But if we scroll down we get the definition "11. Secured, kept in custody; unable to escape.", and what's that got to do with the price of eggs in China? It's just as relevant as definition 1. Namely not at all. The vaccines are evidently not safe - none are - they will be attacked and broken down by the body they are injected into. That's quite a lot of damage, it's destruction.

The usage in question is neither 1 nor 11 but 8:
8.
a. Presenting no risk of physical harm; posing no threat, not dangerous.
...
b. Of a course of action, plan, etc.: not attended by risk of failure; without disadvantages, prudent.
Content from External Source
 

Mendel

Senior Member.
What you're arguing is
What I am arguing is indeed that the safety of the AZ vaccine never changed (because neither the vaccine nor the dosage or the manufacturing process changed), we simply know more about what that level of safety is than we did initially.

Even with the new knowledge, calling the vaccine "safe" is still as justified today as it was in December, both by comparing it to a placebo therapy, and by applying legal standards.

No vaccine was ever "safe" by the "no risk of physical harm" standard. (It has that in common with peanut butter sandwiches.)
 
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deirdre

Senior Member.
I'll take that as a joke tho given the confusion in this thread that could be a risky choice. The possibly less than fully professional part of my reasoning is that - given the overall low level of risk of catching COVID in AU and even lower where I am in a rural area - the AZ blood clots issue is more significant now than it was 6 months ago when I had no priority access to alternate vaccines. Then, the counterside - which I won't even try to quantify - but now that blood clots is known I understand that both prophylactic and curative measures are improved. And, if I'm wrong it might be best if you leave me in my ignorance. I'll live with it and prove your point. Maybe I'm a closet anti-vaxer?????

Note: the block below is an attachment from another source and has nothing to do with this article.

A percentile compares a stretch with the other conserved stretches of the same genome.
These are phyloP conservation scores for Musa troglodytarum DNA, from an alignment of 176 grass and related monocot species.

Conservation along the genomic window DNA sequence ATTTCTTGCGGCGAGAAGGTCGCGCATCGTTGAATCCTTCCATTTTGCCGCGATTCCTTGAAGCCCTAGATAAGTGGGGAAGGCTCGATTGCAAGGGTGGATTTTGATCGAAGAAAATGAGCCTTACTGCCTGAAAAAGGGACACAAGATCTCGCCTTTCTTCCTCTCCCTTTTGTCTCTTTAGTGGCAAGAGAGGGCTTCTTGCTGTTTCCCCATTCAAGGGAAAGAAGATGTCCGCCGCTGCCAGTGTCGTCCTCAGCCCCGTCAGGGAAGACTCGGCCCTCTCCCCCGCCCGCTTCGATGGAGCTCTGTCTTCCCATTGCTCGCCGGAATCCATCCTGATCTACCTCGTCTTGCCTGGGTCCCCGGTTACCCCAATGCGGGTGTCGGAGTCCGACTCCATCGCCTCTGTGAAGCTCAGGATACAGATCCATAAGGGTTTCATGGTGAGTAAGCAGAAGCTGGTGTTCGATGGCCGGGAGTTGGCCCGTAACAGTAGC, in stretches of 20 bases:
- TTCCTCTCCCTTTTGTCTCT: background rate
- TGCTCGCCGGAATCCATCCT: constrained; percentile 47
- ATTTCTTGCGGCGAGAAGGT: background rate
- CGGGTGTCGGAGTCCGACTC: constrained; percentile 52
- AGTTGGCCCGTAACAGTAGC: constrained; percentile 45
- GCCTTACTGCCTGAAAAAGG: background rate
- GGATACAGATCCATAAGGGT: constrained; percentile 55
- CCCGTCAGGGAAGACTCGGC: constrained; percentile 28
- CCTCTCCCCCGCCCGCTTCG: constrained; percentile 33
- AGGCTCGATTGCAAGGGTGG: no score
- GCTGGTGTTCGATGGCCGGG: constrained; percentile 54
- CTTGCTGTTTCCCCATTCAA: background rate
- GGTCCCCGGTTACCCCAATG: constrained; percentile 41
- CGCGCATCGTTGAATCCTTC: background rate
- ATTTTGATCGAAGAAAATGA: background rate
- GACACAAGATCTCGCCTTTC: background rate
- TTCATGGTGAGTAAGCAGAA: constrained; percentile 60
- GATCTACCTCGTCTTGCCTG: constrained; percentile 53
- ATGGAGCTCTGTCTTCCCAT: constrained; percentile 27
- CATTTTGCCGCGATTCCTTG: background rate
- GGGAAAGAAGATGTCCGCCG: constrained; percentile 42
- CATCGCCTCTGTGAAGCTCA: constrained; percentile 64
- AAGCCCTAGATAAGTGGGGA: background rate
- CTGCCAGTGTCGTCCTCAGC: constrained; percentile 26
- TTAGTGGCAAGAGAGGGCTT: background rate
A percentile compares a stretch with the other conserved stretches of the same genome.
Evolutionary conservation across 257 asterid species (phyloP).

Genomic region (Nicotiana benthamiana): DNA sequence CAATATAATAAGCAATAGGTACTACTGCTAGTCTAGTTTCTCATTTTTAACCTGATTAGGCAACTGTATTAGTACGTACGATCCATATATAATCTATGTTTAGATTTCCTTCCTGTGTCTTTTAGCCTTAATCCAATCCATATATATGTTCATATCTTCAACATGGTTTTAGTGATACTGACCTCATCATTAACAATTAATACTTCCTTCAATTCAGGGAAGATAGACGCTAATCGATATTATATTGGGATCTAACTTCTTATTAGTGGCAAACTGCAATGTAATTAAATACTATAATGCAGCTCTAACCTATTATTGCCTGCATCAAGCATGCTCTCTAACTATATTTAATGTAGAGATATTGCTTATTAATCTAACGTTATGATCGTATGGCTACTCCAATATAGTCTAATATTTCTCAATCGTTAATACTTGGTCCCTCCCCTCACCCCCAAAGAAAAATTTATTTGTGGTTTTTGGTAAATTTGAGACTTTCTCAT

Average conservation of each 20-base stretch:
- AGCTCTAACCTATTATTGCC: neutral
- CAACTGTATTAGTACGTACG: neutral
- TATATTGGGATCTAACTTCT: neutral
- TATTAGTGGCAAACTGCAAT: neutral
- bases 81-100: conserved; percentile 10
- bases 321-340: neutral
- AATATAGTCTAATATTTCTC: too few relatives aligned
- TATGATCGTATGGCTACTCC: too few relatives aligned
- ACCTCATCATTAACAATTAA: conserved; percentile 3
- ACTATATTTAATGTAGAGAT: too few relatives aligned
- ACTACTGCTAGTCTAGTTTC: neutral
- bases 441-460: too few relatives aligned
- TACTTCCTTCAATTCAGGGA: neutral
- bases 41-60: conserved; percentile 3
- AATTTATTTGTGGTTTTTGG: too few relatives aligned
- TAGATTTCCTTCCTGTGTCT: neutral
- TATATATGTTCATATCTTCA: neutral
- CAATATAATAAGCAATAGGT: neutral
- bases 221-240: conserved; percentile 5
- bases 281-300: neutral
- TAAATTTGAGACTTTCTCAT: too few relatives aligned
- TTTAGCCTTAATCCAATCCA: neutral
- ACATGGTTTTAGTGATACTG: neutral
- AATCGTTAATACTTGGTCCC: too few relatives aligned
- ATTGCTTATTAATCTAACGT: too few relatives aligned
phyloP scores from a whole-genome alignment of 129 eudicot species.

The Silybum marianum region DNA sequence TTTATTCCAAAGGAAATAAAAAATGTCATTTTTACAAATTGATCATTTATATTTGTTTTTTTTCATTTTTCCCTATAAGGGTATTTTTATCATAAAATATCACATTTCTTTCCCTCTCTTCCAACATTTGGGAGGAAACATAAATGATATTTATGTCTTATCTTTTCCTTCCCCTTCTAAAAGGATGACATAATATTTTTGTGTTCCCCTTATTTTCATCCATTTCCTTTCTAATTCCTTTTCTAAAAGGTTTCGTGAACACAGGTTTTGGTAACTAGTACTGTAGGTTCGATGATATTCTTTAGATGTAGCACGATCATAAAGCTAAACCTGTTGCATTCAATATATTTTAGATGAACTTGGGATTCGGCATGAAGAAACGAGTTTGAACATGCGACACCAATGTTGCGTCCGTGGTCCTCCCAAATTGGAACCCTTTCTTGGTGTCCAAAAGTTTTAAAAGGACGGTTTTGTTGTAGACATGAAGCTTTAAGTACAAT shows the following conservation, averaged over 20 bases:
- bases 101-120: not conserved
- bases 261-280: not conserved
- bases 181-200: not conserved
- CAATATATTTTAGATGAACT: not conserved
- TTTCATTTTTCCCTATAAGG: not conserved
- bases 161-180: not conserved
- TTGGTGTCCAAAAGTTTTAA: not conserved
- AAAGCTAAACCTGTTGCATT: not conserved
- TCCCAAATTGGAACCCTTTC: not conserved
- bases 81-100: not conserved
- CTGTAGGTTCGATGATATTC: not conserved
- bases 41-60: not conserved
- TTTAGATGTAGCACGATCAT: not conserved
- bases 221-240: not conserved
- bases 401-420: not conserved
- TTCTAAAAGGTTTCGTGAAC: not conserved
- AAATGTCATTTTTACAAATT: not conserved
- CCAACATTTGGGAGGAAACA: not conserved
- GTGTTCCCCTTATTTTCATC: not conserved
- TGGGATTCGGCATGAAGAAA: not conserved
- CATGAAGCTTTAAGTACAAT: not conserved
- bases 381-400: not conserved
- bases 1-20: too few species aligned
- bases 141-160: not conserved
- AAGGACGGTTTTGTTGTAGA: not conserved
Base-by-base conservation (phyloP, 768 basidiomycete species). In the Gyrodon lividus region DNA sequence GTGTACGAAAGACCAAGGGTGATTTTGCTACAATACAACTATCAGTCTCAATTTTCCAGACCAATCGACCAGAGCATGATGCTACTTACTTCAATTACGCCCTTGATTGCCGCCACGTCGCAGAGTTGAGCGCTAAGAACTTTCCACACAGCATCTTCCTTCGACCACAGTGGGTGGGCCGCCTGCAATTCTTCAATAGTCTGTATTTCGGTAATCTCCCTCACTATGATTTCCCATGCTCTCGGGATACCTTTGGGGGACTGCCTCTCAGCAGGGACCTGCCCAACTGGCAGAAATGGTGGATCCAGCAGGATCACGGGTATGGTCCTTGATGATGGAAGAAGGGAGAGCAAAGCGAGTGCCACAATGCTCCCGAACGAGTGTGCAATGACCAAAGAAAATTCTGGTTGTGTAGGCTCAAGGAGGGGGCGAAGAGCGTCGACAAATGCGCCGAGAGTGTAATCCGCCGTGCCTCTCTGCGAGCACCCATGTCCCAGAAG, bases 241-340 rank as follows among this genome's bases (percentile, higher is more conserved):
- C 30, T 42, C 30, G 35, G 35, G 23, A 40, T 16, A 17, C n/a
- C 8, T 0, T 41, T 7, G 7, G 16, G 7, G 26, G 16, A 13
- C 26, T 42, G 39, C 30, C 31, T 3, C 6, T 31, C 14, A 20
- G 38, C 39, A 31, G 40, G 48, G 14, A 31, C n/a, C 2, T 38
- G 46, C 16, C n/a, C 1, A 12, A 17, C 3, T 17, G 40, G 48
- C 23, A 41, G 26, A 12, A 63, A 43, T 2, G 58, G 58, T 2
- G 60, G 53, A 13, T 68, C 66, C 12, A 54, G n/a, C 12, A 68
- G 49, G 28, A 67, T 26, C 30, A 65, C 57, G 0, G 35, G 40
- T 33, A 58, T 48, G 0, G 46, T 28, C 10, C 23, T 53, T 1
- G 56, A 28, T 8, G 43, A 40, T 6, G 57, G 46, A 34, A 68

Actually when the risks are in the order of one in several million anyone objecting should never cross a trafficked street.

ok. now you're getting sentenced for pedantry :)
 

Rory

Senior Member.
What I am arguing is indeed that the safety of the AZ vaccine never changed, we simply know more about what that level of safety is than we did initially.

Well then, that sounds the same as what I said in the beginning.

Cool. :)
 

Mendel

Senior Member.
Go on then @Mendel, at the risk of having my sentence increased by Judge Deirdre please explain how:

is different from:
Your statement suggests that AZ said something that is no longer true, my statement does not.
As far as I know, everything AZ said (with one of my interpretations of "safe", either 1) compared to placebo, or 2) per government regulations) is still true.
If you'd like me to accept that AZ said "no serious side effects" and not merely "no evidence of SAEs", please point out a quote that proves this point.
That quote is from Monday, and that's where we still are.
 

Rory

Senior Member.
Gotcha. So we're basically splitting hairs and arguing over something completely inconsequential. Well at least I'm finally clear on that. :)
 

Mendel

Senior Member.
Gotcha. So we're basically splitting hairs and arguing over something completely inconsequential. Well at least I'm finally clear on that. :)
Well, one is accusing AZ of making false claims, and the other is not; to me, that's a consequence of honor and integrity.
 

econ41

Senior Member
Gotcha. So we're basically splitting hairs and arguing over something completely inconsequential. Well at least I'm finally clear on that. :)
Yes. And some posts are still not defining which definition of "safe" is being discussed. It inherently requires a probability-based definition in the style of "safe enough".
 

deirdre

Senior Member.
Conclusion: AZD1222 was safe, with low incidences of serious and medically attended adverse events and adverse events of special interest; the incidences were similar to those observed in the placebo group.
Yes. And some posts are still not defining which definition of "safe" is being discussed. It inherently requires a probability-based definition in the style of "safe enough".
 

Rory

Senior Member.
Well, one is accusing AZ of making false claims, and the other is not; to me, that's a consequence of honor and integrity.

That sounds like you're saying: a) you have honour and integrity; b) you have more honour and integrity than me; and c) because you have honour and integrity the things you say are bound to be accurate.

Is that what you're saying?
 

deirdre

Senior Member.
That sounds like you're saying: a) you have honour and integrity; b) you have more honour and integrity than me; and c) because you have honour and integrity the things you say are bound to be accurate.

Is that what you're saying?

is "AZ" like your nickname or something?